Corned Beef

Corned beef and cabbage is the quintessential food of St. Patrick’s Day. However, much like our St. Patrick’s Day celebrations, the tradition of corned beef for your holiday dinner is an American invention and was not brought over from Ireland.

But what exactly is corned beef?
The process of “corning” meat is actually just salt curing or pickling. The word corning is used in reference to the size of the salt grains. They were typically as big as kernels of corn. Therefore, Corned Beef is just pickled beef, usually a brisket.

Historically, the Irish people considered beef to be a luxury that was not often eaten. And, instead they would turn to ham or bacon for their St. Patrick’s Day celebrations. It wasn’t until Irish immigrants arrived in America where beef was actually cheaper and more readily available that corned beef became the staple. The same is true for cabbage. It was the most economical vegetable available and therefore became the obvious choice as an accompaniment.

The preparation of corned beef is not without controversy. Typically, corned beef is made using sodium nitrate to help prevent the growth of bacteria. It is also what gives corned beef its distinctive pink color. Some in the medical profession believe that sodium nitrate can cause damage to the blood vessels which can lead to heart disease. Others conclude it is harmless and that a person can consume more nitrates through other foods like spinach and celery. The debate continues on. But, ultimately the choice is up to you. Frankly leaving out the sodium nitrate, or salt peter as it is also known, can make it easier to corn your own beef as salt peter can be difficult to find. The flavor results are the same.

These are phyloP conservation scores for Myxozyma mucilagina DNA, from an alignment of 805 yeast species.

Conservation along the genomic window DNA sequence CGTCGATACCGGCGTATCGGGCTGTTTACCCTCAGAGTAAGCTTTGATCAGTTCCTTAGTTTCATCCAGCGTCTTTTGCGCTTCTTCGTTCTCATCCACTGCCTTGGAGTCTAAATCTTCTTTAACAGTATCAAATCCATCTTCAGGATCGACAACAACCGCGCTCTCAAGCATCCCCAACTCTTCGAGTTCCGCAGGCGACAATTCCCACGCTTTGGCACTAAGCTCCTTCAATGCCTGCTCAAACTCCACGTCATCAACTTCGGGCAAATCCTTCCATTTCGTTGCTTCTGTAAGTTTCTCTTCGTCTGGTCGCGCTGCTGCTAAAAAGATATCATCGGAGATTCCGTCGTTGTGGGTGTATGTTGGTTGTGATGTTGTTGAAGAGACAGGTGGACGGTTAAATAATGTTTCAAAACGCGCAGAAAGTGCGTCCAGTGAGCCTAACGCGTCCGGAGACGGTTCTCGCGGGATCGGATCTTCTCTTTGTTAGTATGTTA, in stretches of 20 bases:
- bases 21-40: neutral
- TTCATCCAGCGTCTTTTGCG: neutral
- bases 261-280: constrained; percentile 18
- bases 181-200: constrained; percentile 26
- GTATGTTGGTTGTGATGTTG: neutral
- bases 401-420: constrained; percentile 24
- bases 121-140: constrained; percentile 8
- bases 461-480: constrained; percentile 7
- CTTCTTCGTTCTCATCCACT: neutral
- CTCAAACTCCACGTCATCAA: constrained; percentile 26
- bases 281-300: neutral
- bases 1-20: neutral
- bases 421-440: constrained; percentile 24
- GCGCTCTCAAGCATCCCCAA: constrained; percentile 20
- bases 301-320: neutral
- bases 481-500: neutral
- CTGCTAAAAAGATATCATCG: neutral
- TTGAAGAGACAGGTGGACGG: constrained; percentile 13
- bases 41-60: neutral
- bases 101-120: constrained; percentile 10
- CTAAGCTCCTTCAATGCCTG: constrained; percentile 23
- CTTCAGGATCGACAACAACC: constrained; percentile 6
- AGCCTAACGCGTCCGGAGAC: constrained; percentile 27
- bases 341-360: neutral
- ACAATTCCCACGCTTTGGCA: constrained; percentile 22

Corning your own beef is a great way to control what ingredients are used. But, beware that you will need to plan ahead. The brisket, or whatever meat you choose, will need to sit in the brine for multiple days.

Nitrate-Free Corned Beef Recipe
From adapted from Michael Symon’s Carnivore
Yields 4 to 6 servings

2 lbs kosher salt
1 lb packed light brown sugar
4 bay leaves, fresh or dried
3 tablespoons black peppercorns
2 tablespoons crushed juniper berries
1 tablespoon crushed coriander seeds
1 5-pound beef brisket
1 medium red onion, peeled and quartered
1 head garlic, halved crosswise
3 medium carrots, peeled and cut into 2-inch pieces
1 750 ml bottle white wine

Make the brine
In a non reactive pot, combine 6 quarts of water, the salt, brown sugar, bay leaves, peppercorns, juniper berries, and coriander and bring the mixture to a simmer. Whisk until the salt and sugar are dissolved. Chill this mixture completely.

Corn the brisket
Put the brisket in a deep container large enough to accommodate it. Pour the chilled liquid over the meat, weighing the brisket down with a plate to keep it fully submerged. Allow to marinate in the refrigerator for 4 days.

Cook the brisket
Remove the brisket from the corning liquid, rinse it, and pat dry with paper towels. Discard the corning liquid.

In a large stock pot, combine the onion, garlic, carrots, celery, and wine. Add enough water to cover the brisket and bring the mixture to a simmer.

Add the brisket and simmer until the meat is fork tender (about 3 hours). Carefully remove the brisket from the cooking liquid and allow it to cool slightly. Thinly slice it across the grain before serving.

To store
Cool the corned beef completely, cover, and refrigerate for up to 1 week. Reheat the corned beef before serving.

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